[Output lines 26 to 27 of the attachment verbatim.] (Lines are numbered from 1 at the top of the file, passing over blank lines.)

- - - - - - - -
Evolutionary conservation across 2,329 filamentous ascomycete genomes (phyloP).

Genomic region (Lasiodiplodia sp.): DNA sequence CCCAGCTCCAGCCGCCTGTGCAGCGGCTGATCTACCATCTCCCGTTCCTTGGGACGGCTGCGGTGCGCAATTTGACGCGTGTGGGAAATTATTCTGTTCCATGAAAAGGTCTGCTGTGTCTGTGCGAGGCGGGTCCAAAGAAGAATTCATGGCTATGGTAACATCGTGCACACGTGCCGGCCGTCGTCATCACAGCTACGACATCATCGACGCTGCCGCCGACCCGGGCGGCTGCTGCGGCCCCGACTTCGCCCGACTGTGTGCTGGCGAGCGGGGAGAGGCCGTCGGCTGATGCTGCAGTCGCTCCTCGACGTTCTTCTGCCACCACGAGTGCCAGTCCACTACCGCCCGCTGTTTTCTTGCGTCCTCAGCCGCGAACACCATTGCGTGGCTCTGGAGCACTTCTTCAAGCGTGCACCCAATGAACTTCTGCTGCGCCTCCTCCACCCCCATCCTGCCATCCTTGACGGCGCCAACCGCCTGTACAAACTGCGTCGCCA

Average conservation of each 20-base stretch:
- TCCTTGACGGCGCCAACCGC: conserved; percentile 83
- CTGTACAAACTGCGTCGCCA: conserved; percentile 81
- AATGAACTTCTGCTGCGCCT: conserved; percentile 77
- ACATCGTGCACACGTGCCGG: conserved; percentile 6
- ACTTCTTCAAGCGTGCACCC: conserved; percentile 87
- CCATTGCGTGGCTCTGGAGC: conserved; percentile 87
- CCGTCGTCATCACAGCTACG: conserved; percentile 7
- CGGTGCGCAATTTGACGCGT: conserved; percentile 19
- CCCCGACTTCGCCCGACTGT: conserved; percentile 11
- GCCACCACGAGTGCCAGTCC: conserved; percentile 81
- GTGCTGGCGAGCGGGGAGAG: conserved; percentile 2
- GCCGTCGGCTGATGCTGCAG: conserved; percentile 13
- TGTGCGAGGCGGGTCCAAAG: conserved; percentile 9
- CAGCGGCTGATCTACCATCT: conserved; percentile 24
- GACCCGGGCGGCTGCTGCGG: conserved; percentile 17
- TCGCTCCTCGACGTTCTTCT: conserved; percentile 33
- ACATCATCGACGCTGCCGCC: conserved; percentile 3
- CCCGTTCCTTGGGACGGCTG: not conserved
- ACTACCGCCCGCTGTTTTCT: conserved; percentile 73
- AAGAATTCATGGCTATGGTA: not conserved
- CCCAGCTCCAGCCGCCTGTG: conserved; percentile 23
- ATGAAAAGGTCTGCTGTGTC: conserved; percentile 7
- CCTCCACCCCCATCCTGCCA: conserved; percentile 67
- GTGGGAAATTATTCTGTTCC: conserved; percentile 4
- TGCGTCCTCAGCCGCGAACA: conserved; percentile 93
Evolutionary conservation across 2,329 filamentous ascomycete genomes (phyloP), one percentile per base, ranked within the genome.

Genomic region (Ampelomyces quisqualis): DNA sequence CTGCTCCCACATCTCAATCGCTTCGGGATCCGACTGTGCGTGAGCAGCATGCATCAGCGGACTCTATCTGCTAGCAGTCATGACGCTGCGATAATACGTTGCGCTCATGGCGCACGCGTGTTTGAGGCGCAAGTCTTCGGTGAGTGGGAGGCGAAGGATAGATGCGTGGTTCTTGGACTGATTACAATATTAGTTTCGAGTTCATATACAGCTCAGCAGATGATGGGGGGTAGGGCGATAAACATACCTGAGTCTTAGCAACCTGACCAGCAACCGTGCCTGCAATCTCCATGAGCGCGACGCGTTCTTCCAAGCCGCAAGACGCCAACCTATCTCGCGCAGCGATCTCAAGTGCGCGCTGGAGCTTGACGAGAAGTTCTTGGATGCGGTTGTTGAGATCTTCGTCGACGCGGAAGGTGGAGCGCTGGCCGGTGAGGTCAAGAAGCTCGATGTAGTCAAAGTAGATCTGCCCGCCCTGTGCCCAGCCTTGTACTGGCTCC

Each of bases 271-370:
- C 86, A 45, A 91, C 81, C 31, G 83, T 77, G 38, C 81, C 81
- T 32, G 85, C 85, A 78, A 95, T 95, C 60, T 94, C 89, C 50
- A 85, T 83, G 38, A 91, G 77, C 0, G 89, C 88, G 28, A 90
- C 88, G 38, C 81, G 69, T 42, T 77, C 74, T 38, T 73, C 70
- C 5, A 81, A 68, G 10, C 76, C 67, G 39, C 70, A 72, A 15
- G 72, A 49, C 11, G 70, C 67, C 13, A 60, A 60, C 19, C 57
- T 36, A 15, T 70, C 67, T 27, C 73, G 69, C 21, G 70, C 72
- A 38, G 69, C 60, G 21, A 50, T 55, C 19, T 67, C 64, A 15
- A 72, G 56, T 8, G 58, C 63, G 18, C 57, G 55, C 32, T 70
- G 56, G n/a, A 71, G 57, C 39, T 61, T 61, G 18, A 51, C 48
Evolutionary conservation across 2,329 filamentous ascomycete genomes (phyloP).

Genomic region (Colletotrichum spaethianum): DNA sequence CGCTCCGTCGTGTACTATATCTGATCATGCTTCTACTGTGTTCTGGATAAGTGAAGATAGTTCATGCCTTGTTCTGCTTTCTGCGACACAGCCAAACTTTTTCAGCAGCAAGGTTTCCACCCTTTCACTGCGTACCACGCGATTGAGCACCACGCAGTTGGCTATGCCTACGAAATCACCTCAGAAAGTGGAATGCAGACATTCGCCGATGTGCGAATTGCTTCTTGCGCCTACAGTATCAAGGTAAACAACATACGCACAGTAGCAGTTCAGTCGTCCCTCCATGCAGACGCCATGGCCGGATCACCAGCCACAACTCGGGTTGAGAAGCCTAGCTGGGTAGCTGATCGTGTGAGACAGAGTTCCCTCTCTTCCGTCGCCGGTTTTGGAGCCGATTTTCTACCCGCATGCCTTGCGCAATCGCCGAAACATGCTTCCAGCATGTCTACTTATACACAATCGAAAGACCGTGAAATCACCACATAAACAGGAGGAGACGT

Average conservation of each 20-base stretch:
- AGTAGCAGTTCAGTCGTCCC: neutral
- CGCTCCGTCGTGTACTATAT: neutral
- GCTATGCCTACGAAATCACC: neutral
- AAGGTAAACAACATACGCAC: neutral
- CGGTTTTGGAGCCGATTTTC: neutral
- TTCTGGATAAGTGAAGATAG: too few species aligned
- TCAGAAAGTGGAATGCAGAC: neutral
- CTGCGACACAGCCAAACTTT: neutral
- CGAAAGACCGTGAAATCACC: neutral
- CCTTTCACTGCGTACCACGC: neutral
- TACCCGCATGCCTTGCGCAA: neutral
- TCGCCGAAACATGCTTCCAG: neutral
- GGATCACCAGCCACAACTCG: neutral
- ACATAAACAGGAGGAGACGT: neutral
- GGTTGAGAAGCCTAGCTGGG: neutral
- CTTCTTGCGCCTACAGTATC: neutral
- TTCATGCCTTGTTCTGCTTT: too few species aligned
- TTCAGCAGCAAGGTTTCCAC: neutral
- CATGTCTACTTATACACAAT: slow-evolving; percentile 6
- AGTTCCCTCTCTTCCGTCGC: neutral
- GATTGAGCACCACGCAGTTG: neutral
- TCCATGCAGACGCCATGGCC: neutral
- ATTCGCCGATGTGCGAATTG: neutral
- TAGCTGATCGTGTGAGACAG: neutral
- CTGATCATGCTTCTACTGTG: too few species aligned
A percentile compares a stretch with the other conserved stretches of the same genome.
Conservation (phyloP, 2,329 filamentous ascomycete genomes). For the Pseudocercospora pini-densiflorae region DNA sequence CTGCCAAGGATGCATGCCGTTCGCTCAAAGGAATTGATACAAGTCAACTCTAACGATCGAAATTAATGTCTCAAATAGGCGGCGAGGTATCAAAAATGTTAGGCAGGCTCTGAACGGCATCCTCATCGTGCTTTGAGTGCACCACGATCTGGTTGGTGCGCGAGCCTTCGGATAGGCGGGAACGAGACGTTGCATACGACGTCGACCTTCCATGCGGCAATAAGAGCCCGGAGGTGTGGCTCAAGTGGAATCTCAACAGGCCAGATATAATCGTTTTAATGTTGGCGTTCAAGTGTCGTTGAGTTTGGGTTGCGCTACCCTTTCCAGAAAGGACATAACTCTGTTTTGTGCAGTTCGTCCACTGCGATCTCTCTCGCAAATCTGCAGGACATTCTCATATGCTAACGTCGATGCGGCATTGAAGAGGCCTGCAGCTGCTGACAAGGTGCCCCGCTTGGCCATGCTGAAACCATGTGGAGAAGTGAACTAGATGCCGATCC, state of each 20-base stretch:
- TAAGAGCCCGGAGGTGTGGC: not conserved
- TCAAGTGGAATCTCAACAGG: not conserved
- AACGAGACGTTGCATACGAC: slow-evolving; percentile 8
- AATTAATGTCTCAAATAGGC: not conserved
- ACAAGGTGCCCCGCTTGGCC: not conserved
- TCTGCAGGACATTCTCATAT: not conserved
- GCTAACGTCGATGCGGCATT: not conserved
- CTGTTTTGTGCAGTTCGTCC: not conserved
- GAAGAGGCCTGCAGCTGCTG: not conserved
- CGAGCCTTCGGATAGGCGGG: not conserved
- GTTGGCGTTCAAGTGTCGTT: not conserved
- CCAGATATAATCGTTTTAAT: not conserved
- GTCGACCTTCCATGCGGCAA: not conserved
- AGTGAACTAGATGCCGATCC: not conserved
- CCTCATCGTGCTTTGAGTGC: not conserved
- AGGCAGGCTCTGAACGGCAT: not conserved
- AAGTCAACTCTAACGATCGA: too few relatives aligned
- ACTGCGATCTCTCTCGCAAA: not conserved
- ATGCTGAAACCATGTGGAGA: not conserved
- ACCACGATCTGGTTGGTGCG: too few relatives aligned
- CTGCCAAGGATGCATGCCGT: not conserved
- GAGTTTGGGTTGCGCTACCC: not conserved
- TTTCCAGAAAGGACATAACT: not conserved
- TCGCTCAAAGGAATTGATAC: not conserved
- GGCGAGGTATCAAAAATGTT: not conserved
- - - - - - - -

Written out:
- CCTCCACCCCCATCCTGCCA: conserved; percentile 67
- GTGGGAAATTATTCTGTTCC: conserved; percentile 4